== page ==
• 22 Mar 2012 at 7:09 PM

Congressional Insider Trading Gets Somewhat Less Legal

Today is a good day for Congress passing laws with sunny punny names, so after the JOBS Act on we go to the STOCK Act, for Stop Trading On Congressional Knowledge, which, who wouldn’t want JOBS and STOCKS and also much less Congressional insider trading. Anyway it passed, so now Congressional inside information is like corporate inside information in that if you trade on it you go to jail, maybe, sometimes. There was however some controversy as Reuters explains:

House Republican leaders argued that the political intelligence provision, which targeted former Capitol Hill insiders who use their contacts to gather information on pending legislation and sell it to Wall Street investors, could tread on First Amendment free speech rights. The final version orders a study of what to do about that increasingly widespread practice.

Coincidentally, earlier in this deadly deadly week we talked a little about the First Amendment and securities regulation, but that was in the context of people being able to say true non-confidential things about their investment prowess or prowesslessness. Even there, for non-Congress-related people, the First Amendment doesn’t seem to do much for them, though maybe the Supreme Court will change that but don’t count on it. Read more »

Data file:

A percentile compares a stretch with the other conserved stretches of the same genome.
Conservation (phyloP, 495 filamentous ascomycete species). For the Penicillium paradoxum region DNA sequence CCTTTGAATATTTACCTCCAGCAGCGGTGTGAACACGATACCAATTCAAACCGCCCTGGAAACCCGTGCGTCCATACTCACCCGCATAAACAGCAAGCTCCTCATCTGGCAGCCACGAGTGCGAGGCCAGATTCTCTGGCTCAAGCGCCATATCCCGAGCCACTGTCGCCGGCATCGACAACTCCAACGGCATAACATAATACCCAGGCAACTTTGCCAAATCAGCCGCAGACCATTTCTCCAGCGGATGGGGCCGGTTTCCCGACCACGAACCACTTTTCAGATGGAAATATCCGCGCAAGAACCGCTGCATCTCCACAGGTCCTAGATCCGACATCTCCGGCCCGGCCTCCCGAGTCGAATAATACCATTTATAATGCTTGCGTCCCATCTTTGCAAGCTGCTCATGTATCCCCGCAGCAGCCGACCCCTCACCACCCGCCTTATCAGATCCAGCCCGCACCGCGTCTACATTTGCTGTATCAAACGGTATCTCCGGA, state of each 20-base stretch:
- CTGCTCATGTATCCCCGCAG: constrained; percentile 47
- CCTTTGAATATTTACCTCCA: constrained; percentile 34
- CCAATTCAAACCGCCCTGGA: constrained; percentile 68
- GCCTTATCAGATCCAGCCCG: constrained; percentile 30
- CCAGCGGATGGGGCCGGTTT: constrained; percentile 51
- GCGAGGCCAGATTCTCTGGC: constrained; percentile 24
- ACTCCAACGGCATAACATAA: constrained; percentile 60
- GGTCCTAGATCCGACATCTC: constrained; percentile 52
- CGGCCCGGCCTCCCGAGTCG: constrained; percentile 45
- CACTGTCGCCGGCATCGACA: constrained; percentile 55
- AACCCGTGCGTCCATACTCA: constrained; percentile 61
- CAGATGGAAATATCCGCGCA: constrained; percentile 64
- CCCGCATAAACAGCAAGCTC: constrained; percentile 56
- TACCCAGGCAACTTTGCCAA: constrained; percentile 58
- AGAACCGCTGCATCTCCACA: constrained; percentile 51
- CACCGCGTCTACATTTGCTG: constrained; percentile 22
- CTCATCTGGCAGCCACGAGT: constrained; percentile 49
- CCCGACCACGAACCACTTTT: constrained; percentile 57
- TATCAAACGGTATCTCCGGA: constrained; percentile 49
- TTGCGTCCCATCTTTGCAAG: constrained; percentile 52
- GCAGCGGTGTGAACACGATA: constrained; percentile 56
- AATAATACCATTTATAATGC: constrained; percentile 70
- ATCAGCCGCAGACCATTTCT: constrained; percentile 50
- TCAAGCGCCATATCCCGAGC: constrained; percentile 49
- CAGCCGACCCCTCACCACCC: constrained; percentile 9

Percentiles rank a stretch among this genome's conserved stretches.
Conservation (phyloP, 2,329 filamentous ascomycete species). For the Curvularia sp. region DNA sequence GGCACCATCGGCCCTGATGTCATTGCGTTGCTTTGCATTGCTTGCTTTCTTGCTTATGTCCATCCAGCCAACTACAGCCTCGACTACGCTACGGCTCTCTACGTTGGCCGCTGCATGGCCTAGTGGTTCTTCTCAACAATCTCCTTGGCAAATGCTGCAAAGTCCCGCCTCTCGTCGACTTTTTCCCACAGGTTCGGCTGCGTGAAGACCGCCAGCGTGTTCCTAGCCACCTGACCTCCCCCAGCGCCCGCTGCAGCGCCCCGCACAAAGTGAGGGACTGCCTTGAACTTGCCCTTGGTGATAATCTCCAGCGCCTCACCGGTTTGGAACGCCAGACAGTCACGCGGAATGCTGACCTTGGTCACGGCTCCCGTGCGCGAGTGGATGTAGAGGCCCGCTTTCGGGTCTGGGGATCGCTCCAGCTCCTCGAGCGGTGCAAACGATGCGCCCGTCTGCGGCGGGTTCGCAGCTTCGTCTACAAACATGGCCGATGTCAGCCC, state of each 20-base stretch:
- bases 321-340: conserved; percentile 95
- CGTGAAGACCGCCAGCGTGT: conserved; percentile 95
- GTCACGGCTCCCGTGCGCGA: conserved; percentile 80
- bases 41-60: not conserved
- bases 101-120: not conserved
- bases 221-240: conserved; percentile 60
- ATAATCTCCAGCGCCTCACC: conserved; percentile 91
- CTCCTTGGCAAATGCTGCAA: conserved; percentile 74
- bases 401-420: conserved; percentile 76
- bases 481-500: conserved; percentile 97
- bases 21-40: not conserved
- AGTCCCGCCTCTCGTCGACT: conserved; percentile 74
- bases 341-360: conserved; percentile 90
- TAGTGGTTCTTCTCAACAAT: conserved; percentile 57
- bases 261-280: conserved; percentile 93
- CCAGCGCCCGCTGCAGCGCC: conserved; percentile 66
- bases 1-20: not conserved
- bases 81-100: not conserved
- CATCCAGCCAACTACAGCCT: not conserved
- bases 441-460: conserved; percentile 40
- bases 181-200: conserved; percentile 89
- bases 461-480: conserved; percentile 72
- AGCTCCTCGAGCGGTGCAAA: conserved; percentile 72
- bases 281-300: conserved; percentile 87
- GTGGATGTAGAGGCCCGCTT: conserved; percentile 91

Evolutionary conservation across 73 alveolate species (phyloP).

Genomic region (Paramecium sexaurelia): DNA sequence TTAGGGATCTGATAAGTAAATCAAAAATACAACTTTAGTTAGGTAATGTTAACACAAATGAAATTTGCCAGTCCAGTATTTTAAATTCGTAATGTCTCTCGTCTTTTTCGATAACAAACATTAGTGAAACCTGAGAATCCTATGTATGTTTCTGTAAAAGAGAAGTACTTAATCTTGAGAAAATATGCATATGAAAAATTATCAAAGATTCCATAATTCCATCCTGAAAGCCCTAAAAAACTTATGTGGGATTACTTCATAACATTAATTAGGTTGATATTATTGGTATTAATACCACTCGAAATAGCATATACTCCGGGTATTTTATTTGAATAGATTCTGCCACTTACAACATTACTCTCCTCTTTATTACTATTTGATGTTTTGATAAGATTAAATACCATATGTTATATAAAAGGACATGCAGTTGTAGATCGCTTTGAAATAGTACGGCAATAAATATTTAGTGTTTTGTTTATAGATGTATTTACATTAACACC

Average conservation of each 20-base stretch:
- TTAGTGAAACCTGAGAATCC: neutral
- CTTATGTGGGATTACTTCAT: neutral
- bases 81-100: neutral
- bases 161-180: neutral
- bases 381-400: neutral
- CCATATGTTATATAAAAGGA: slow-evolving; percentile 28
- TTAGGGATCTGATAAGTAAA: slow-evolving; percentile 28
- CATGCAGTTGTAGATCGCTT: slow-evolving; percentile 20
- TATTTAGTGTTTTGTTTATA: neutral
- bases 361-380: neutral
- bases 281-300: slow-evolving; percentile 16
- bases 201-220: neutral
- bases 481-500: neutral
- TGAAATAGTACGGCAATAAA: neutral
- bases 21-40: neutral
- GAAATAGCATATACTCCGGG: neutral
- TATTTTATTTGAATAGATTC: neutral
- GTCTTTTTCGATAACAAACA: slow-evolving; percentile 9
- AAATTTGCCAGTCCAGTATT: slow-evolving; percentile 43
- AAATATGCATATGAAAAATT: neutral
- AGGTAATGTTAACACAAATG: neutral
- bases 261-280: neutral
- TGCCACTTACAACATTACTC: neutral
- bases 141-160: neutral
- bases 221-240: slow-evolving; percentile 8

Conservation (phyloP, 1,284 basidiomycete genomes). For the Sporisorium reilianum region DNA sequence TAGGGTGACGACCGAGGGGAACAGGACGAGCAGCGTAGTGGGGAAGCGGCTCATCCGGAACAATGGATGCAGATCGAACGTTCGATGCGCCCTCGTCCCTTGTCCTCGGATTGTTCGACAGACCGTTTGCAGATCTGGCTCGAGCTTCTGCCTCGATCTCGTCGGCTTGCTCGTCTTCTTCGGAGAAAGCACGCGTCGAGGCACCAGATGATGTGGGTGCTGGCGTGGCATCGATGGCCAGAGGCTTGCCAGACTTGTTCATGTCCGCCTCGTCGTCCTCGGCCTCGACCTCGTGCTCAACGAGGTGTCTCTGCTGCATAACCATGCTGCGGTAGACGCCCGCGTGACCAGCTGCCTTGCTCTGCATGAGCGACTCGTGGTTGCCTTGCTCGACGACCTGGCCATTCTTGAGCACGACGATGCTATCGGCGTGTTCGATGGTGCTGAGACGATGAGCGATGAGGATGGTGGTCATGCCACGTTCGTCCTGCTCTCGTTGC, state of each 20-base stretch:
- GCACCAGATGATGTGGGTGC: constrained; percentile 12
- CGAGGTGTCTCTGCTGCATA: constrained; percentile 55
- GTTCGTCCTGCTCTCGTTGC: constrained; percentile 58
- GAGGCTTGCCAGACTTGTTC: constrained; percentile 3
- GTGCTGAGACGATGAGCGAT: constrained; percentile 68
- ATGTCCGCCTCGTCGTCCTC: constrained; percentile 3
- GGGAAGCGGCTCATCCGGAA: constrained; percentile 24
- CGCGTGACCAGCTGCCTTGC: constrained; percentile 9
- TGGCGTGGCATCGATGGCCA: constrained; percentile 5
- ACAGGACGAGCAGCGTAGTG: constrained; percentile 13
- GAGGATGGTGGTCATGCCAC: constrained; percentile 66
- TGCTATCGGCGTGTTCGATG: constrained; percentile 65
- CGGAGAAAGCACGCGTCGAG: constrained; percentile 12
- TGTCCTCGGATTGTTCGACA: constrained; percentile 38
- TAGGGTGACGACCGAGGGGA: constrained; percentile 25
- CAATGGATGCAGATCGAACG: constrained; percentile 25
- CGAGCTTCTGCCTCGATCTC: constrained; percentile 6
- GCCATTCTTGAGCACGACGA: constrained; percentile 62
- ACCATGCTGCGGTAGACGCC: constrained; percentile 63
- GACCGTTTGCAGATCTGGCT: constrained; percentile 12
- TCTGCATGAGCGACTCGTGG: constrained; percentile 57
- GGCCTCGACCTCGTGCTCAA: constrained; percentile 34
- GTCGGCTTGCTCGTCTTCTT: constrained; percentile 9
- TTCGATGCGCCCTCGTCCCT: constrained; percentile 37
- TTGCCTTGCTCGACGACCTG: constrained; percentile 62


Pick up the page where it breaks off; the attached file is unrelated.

It is implausible that every one of Rajaratnam’s sophisticated investors were in the dark. Yet the law says that, unlike the Madoff investors, they bear no responsibility for ignoring red flags. On the contrary: They are being rewarded for looking the other way…The phrase I find myself muttering a lot these days is: “There oughta be a law.”…The more I think about it, the more I’m convinced that there ought to be a law that says that if a fund manager’s “edge” is insider trading, his investors should have to pay a price, too. Maybe then, they’d be less willing to look the other way when their fund manager starts doing things he shouldn’t. [NYT]

Screen shot 2009-10-14 at 1.54.49 PM.pngFucking women. It’s not that financial services firms in the UK don’t want to employ them, or think they couldn’t do just as bang-up a job as the men. This is not one of those situations.* The Brits love the ladies and would like nothing than more to hire them, and maybe maul them a little on the job. And therein lies the problem. Not with the grabbing of asses, per se. Nothing wrong with that. The issue is with the obscene potential pay-out these chippies could collect in the event their colleagues or superiors decide through no fault of their own to get pawsy.

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